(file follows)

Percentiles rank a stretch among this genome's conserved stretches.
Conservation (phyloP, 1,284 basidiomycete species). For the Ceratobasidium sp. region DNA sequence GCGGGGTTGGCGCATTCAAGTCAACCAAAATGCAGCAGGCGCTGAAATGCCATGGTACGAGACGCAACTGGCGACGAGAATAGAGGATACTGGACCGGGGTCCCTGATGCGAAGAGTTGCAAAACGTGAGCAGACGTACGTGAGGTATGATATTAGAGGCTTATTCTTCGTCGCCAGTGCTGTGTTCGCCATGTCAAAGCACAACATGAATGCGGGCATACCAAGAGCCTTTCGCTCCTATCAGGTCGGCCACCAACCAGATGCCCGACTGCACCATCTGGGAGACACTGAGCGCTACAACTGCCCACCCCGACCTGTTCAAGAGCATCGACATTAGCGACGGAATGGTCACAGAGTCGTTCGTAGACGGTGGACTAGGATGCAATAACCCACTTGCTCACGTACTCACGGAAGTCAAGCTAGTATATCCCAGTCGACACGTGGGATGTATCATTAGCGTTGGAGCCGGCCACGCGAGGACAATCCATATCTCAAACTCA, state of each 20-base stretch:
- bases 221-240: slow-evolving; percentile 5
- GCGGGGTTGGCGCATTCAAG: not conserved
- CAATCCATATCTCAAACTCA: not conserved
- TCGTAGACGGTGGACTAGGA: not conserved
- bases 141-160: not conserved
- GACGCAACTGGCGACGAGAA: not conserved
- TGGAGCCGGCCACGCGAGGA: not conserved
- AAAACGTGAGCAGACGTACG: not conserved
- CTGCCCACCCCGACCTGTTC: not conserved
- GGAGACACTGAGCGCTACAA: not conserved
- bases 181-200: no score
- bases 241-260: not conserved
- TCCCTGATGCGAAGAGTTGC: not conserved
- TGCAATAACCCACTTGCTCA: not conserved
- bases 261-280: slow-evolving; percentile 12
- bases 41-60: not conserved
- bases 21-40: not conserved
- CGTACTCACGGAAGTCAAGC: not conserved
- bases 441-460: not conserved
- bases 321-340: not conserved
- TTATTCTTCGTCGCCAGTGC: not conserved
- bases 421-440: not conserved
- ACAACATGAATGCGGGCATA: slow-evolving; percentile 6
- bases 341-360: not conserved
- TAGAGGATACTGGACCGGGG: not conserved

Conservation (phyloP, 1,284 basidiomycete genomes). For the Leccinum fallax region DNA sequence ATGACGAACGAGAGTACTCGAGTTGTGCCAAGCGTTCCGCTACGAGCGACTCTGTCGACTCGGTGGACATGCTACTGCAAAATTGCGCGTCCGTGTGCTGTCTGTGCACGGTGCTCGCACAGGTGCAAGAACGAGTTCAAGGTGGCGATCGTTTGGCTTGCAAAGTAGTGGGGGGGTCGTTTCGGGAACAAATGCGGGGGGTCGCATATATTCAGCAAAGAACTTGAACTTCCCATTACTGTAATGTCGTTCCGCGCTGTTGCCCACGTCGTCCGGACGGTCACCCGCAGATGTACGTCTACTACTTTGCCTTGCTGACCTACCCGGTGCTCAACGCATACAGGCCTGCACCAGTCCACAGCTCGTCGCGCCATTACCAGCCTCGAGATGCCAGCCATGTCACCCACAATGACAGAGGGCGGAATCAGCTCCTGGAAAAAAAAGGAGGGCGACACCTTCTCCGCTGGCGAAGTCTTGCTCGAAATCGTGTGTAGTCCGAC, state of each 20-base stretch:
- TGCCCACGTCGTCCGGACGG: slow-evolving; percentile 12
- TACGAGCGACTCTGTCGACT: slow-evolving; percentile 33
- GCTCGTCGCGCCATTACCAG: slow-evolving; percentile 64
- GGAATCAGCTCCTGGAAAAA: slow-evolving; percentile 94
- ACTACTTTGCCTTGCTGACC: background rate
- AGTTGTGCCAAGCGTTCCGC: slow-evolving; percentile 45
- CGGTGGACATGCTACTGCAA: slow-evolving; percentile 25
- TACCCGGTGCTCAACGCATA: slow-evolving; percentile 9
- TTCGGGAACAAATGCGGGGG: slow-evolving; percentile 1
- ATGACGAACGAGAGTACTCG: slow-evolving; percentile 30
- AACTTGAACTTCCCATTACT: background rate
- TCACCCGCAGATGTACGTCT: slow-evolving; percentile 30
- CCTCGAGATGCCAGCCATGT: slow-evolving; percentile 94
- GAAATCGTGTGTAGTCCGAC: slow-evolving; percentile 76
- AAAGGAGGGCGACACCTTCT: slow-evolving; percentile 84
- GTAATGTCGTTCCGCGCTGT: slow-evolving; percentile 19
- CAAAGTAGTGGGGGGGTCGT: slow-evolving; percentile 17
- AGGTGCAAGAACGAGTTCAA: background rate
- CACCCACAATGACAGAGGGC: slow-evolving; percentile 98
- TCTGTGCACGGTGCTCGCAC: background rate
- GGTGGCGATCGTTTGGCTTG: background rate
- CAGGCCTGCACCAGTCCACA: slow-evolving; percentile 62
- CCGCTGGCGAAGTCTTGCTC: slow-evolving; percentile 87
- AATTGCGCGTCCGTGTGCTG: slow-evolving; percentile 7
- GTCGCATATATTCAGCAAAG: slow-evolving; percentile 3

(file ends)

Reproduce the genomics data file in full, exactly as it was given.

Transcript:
Percentiles rank a stretch among this genome's conserved stretches.
Conservation (phyloP, 1,284 basidiomycete species). For the Ceratobasidium sp. region DNA sequence GCGGGGTTGGCGCATTCAAGTCAACCAAAATGCAGCAGGCGCTGAAATGCCATGGTACGAGACGCAACTGGCGACGAGAATAGAGGATACTGGACCGGGGTCCCTGATGCGAAGAGTTGCAAAACGTGAGCAGACGTACGTGAGGTATGATATTAGAGGCTTATTCTTCGTCGCCAGTGCTGTGTTCGCCATGTCAAAGCACAACATGAATGCGGGCATACCAAGAGCCTTTCGCTCCTATCAGGTCGGCCACCAACCAGATGCCCGACTGCACCATCTGGGAGACACTGAGCGCTACAACTGCCCACCCCGACCTGTTCAAGAGCATCGACATTAGCGACGGAATGGTCACAGAGTCGTTCGTAGACGGTGGACTAGGATGCAATAACCCACTTGCTCACGTACTCACGGAAGTCAAGCTAGTATATCCCAGTCGACACGTGGGATGTATCATTAGCGTTGGAGCCGGCCACGCGAGGACAATCCATATCTCAAACTCA, state of each 20-base stretch:
- bases 221-240: slow-evolving; percentile 5
- GCGGGGTTGGCGCATTCAAG: not conserved
- CAATCCATATCTCAAACTCA: not conserved
- TCGTAGACGGTGGACTAGGA: not conserved
- bases 141-160: not conserved
- GACGCAACTGGCGACGAGAA: not conserved
- TGGAGCCGGCCACGCGAGGA: not conserved
- AAAACGTGAGCAGACGTACG: not conserved
- CTGCCCACCCCGACCTGTTC: not conserved
- GGAGACACTGAGCGCTACAA: not conserved
- bases 181-200: no score
- bases 241-260: not conserved
- TCCCTGATGCGAAGAGTTGC: not conserved
- TGCAATAACCCACTTGCTCA: not conserved
- bases 261-280: slow-evolving; percentile 12
- bases 41-60: not conserved
- bases 21-40: not conserved
- CGTACTCACGGAAGTCAAGC: not conserved
- bases 441-460: not conserved
- bases 321-340: not conserved
- TTATTCTTCGTCGCCAGTGC: not conserved
- bases 421-440: not conserved
- ACAACATGAATGCGGGCATA: slow-evolving; percentile 6
- bases 341-360: not conserved
- TAGAGGATACTGGACCGGGG: not conserved

Conservation (phyloP, 1,284 basidiomycete genomes). For the Leccinum fallax region DNA sequence ATGACGAACGAGAGTACTCGAGTTGTGCCAAGCGTTCCGCTACGAGCGACTCTGTCGACTCGGTGGACATGCTACTGCAAAATTGCGCGTCCGTGTGCTGTCTGTGCACGGTGCTCGCACAGGTGCAAGAACGAGTTCAAGGTGGCGATCGTTTGGCTTGCAAAGTAGTGGGGGGGTCGTTTCGGGAACAAATGCGGGGGGTCGCATATATTCAGCAAAGAACTTGAACTTCCCATTACTGTAATGTCGTTCCGCGCTGTTGCCCACGTCGTCCGGACGGTCACCCGCAGATGTACGTCTACTACTTTGCCTTGCTGACCTACCCGGTGCTCAACGCATACAGGCCTGCACCAGTCCACAGCTCGTCGCGCCATTACCAGCCTCGAGATGCCAGCCATGTCACCCACAATGACAGAGGGCGGAATCAGCTCCTGGAAAAAAAAGGAGGGCGACACCTTCTCCGCTGGCGAAGTCTTGCTCGAAATCGTGTGTAGTCCGAC, state of each 20-base stretch:
- TGCCCACGTCGTCCGGACGG: slow-evolving; percentile 12
- TACGAGCGACTCTGTCGACT: slow-evolving; percentile 33
- GCTCGTCGCGCCATTACCAG: slow-evolving; percentile 64
- GGAATCAGCTCCTGGAAAAA: slow-evolving; percentile 94
- ACTACTTTGCCTTGCTGACC: background rate
- AGTTGTGCCAAGCGTTCCGC: slow-evolving; percentile 45
- CGGTGGACATGCTACTGCAA: slow-evolving; percentile 25
- TACCCGGTGCTCAACGCATA: slow-evolving; percentile 9
- TTCGGGAACAAATGCGGGGG: slow-evolving; percentile 1
- ATGACGAACGAGAGTACTCG: slow-evolving; percentile 30
- AACTTGAACTTCCCATTACT: background rate
- TCACCCGCAGATGTACGTCT: slow-evolving; percentile 30
- CCTCGAGATGCCAGCCATGT: slow-evolving; percentile 94
- GAAATCGTGTGTAGTCCGAC: slow-evolving; percentile 76
- AAAGGAGGGCGACACCTTCT: slow-evolving; percentile 84
- GTAATGTCGTTCCGCGCTGT: slow-evolving; percentile 19
- CAAAGTAGTGGGGGGGTCGT: slow-evolving; percentile 17
- AGGTGCAAGAACGAGTTCAA: background rate
- CACCCACAATGACAGAGGGC: slow-evolving; percentile 98
- TCTGTGCACGGTGCTCGCAC: background rate
- GGTGGCGATCGTTTGGCTTG: background rate
- CAGGCCTGCACCAGTCCACA: slow-evolving; percentile 62
- CCGCTGGCGAAGTCTTGCTC: slow-evolving; percentile 87
- AATTGCGCGTCCGTGTGCTG: slow-evolving; percentile 7
- GTCGCATATATTCAGCAAAG: slow-evolving; percentile 3